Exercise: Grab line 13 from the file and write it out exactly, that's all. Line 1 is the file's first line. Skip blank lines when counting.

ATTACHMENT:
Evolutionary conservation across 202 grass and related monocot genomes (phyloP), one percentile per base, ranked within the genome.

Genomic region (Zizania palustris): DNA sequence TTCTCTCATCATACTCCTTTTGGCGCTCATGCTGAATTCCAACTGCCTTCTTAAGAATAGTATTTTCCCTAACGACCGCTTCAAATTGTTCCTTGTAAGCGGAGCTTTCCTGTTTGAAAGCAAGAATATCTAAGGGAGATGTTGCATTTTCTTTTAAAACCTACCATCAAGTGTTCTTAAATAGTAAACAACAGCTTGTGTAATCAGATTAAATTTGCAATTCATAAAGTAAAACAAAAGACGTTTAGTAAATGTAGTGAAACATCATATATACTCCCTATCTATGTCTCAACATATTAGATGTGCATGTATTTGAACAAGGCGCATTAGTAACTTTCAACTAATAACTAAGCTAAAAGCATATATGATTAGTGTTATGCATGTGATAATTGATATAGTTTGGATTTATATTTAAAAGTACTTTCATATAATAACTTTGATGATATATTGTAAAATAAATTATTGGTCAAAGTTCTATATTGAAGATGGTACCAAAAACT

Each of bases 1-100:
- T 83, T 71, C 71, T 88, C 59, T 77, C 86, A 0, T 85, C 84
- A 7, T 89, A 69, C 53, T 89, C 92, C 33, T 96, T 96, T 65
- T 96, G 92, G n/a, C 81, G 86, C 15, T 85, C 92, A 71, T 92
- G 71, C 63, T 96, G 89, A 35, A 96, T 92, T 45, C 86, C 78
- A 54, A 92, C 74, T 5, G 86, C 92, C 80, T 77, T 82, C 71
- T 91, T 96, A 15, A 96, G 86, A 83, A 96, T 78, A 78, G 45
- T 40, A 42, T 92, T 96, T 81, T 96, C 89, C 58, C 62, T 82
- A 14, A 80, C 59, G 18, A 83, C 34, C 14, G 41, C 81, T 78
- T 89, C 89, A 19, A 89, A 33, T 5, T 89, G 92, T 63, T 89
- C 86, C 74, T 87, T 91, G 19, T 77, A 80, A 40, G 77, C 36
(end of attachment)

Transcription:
- C 86, C 74, T 87, T 91, G 19, T 77, A 80, A 40, G 77, C 36